Return of the Dartford warbler

A rare songbird is making a surprise comeback in East Anglia. Numbers of the Dartford warbler have shown strong growth since 1994, when they returned after an absence of 50 years to their heathland breeding habitats at Minsmere and Dunwich Heath in Suffolk.

A rare songbird is making a surprise comeback in East Anglia.

Numbers of the Dartford warbler have shown strong growth since 1994, when they returned after an absence of 50 years to their heathland breeding habitats at Minsmere and Dunwich Heath in Suffolk.

And the warmth-loving warbler could now become more prominent in Norfolk as it finds its home comforts further north in the changing climate.

Ian Barthorpe, of the Royal Society for the Protection of Birds (RSPB), in Suffolk, said: "This species was nearly wiped out by the cold winters of the 1940s and 1950s, but warmer winters have helped the population to increase.

"It is a great reward for all the work we have done on the Suffolk coast to provide a high-quality habitat. The habitat management is crucial to provide the conditions that will allow the warblers to colonise the heaths.

"Without the work we have done for the habitat, the change to a more favourable climate would not matter."

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The bird is a heathland specialist and, unlike other warblers, stays in the UK all year round.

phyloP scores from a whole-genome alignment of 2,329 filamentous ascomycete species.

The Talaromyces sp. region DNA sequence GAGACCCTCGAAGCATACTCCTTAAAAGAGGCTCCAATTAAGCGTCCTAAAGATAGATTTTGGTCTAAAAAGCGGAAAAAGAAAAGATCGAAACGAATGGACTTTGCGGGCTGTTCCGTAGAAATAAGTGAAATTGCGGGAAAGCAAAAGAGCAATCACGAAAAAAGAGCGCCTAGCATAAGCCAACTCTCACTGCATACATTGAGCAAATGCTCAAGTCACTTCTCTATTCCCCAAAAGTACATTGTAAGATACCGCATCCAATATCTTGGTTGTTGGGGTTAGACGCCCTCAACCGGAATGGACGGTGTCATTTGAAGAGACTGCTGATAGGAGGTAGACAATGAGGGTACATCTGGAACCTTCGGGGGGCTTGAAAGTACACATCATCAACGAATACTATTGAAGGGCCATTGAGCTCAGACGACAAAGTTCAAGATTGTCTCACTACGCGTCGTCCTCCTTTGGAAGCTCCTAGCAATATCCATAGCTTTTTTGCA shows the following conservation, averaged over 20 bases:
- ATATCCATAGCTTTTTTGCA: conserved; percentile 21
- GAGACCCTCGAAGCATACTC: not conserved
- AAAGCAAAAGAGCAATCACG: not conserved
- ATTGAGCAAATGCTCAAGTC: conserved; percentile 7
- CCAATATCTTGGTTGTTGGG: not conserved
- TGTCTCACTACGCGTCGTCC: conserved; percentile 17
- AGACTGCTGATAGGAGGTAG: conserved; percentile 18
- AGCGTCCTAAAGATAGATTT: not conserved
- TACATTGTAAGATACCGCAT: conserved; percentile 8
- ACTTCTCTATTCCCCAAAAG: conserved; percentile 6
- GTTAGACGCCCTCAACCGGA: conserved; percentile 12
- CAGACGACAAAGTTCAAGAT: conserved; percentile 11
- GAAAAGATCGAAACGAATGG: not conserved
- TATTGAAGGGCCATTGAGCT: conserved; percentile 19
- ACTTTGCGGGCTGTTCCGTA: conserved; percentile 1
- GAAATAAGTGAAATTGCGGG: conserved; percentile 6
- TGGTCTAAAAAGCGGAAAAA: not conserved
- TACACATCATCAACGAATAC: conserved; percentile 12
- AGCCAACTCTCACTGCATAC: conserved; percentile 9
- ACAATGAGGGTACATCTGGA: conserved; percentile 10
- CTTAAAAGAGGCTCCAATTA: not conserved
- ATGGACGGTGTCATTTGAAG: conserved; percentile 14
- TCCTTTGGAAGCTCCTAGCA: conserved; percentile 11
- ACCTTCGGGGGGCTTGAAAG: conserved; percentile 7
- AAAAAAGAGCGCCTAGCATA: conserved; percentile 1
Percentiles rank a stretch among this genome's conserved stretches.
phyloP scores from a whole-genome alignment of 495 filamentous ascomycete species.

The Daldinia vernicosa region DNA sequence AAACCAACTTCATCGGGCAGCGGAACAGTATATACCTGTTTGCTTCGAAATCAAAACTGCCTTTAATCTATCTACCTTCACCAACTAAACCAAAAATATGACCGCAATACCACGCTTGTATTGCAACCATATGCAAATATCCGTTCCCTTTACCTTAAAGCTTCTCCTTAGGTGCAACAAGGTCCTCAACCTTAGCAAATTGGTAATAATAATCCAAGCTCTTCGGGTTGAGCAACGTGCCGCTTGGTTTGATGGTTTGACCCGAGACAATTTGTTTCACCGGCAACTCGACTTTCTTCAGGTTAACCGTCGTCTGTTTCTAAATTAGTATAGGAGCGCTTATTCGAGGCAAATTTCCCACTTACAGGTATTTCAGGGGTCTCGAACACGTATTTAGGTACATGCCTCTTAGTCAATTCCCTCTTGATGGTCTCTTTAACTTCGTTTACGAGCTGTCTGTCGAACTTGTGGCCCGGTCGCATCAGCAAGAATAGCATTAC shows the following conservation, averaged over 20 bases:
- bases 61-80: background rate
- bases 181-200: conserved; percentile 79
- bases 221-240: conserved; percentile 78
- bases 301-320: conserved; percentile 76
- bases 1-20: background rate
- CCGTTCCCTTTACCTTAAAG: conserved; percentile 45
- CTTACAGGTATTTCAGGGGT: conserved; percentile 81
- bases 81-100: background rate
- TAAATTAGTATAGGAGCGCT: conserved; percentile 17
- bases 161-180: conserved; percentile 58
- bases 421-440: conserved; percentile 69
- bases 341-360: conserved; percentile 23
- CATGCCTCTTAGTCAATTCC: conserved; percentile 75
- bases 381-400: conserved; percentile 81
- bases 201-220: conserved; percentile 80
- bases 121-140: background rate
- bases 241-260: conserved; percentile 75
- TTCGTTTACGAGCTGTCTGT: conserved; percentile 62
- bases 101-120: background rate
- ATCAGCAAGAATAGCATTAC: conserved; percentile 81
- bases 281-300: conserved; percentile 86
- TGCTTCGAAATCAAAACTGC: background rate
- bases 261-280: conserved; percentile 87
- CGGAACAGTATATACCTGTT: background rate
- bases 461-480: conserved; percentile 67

Mr Barthorpe said: "Heathland is a southern British habitat, but they are being sighted out of their normal range in north Norfolk and in the dunes around Winterton.

"We have no reports of them breeding yet, but they have been seen in winter when they disperse from their breeding habits."

The Dartford warbler is distinguished by its short, rattling warble, and its distinctive buzzing call. It is about 13cm long with a wine-red chest, a white belly and a red eye-ring.

An RSPB survey estimates that nationally numbers of the bird have grown from 1,890 to 3,208 pairs during the last 13 years.

Conservationists believe the population boom is partly the result of a £25m heathland protection programme run by the government agency Natural England.

Phil Grice, senior ornithologist at Natural England, said: "The result is a restoration of many of England's treasure trove of heathlands to a healthy condition, supporting delightful native wild species like the Dartford warbler."

The Dartford warbler has come a long way since 1963 when only 11 pairs were counted in the country.

But even now, despite the recovery, conservationists are still concerned enough about its future to place it on the "amber" list of species at risk.

The birds are also found in Canford Heath and Holt Heath in Dorset, Chobham Common in Surrey, and the New Forest in Hampshire

The Dartford warbler survey was a joint effort between the RSPB, Natural England, the Forestry Commission England and The British Trust of Ornithology.

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